Love Puffins? Go to Mykines

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The first thing you do upon arriving to the island of Mykines is look up.

Your eyes are automatically drawn in that direction for two reasons: 1. the ferry pulls in to a tiny bay surrounded by tall stone cliffs; and 2. that's where all the birds are.

Ferry “dock” on Mykines

Mykines – the westernmost of the Faroe Islands (and actually pronounced “meech-ih-ness“) – is known for one main thing: it's abundant variety of bird life, which explodes during the summer months with nesting seabirds. There are gannets and cormorants and razorbills and fulmars and storm petrels and kittiwakes… and Atlantic puffins. And, for most people, the puffins are the stars of the show here.

There are only two ways to get to Mykines from the larger islands of the Faroes. You can go by boat during the summer months, or you can go by helicopter. (Curiously, the price of each mode of transport is almost equal.)

I highly recommend going by boat if you can. It's not a long ride (only about 45 minutes), and you get to sail past some spectacular Faroese coastline and rock formations.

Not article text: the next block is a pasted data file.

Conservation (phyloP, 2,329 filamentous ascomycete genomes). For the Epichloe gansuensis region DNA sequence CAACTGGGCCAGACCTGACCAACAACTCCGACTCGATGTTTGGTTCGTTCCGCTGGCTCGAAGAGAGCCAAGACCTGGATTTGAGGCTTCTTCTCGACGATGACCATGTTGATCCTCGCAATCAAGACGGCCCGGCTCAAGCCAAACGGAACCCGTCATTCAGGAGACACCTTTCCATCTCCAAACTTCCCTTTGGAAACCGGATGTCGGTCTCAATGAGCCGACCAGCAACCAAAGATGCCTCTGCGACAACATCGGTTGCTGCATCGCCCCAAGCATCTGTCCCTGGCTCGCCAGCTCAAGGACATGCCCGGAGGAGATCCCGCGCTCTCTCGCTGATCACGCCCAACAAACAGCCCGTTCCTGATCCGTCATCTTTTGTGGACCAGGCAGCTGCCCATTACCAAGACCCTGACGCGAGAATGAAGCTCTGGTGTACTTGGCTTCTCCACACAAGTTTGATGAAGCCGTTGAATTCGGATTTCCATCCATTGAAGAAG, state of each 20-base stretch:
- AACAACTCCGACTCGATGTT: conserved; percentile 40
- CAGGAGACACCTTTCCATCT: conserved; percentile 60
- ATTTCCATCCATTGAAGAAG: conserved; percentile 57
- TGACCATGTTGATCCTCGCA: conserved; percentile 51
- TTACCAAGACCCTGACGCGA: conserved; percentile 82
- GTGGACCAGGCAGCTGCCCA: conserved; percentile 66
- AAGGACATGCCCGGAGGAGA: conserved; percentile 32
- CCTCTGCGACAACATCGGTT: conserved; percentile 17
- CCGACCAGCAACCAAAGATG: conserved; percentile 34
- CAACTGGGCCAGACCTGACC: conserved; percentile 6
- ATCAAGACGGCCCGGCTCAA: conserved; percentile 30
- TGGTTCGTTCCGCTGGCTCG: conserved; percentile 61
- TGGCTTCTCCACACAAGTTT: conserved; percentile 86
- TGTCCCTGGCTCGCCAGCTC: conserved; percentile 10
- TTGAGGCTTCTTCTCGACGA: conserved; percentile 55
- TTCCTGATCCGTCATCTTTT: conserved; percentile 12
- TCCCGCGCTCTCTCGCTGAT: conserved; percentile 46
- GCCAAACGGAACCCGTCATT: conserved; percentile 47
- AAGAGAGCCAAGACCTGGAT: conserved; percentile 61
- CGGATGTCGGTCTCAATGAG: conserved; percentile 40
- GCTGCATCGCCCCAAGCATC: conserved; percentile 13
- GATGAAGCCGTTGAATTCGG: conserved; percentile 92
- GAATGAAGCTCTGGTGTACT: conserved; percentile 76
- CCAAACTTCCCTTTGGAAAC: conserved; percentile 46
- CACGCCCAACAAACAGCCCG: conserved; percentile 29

Drangarnir rock formations
Islet of Tindhólmur

No matter how you arrive, you'll disembark near the tiny village of Mykines with its grass-thatched homes and narrow little lanes. While this was a larger settlement a few decades ago, today the village of Mykines is home to only about a dozen permanent residents.

Village of Mykines

My travel buddy Steve and I meet up with a guide once we got off the ferry, went into “town” to pick up brown-bag lunches, and then began what would be roughly 3 hours of hiking on Mykines.

I'm not sure why I wasn't expecting so much vertical walking when I had seen a lot of the Faroe Islands by this point (which is characterized by hills and cliffs; it's not really a flat place), but I'll admit that Mykines took me a bit by surprise! But knowing that there were puffins ahead meant I didn't mind the climbing at all.

(I mean, these views do not suck!)

Instead of heading straight to the trail that leads to Mykines' famous lighthouse, we instead traversed through some farmland and made for the sea cliffs instead. It meant a longer walk, but also meant a greater chance of seeing lots of puffins.

And we definitely saw lots of puffins!

So. Many. Puffins.

My fav photo, I think.

During the summer months, Mykines is absolutely covered with puffin burrows; there was no worry that we wouldn't see enough of them.


We stopped for lunch when we got to the part of the trail that leads from the main part of Mykines to the islet of Mykineshólmur (where the lighthouse is). Sadly, this is where our guide informed us that since we'd taken so long walking along the cliff while ogling puffins, it wasn't likely we were going to make it out to the lighthouse and back before we had to head back to the harbor to catch the ferry.

Hiking to our lunch spot

Steve decided he would run (yes, almost literally run) to the lighthouse anyway, but I was more realistic. For one, I know I'm a very slow hiker. And for two, I also know that adorable birds around every corner make me even slower.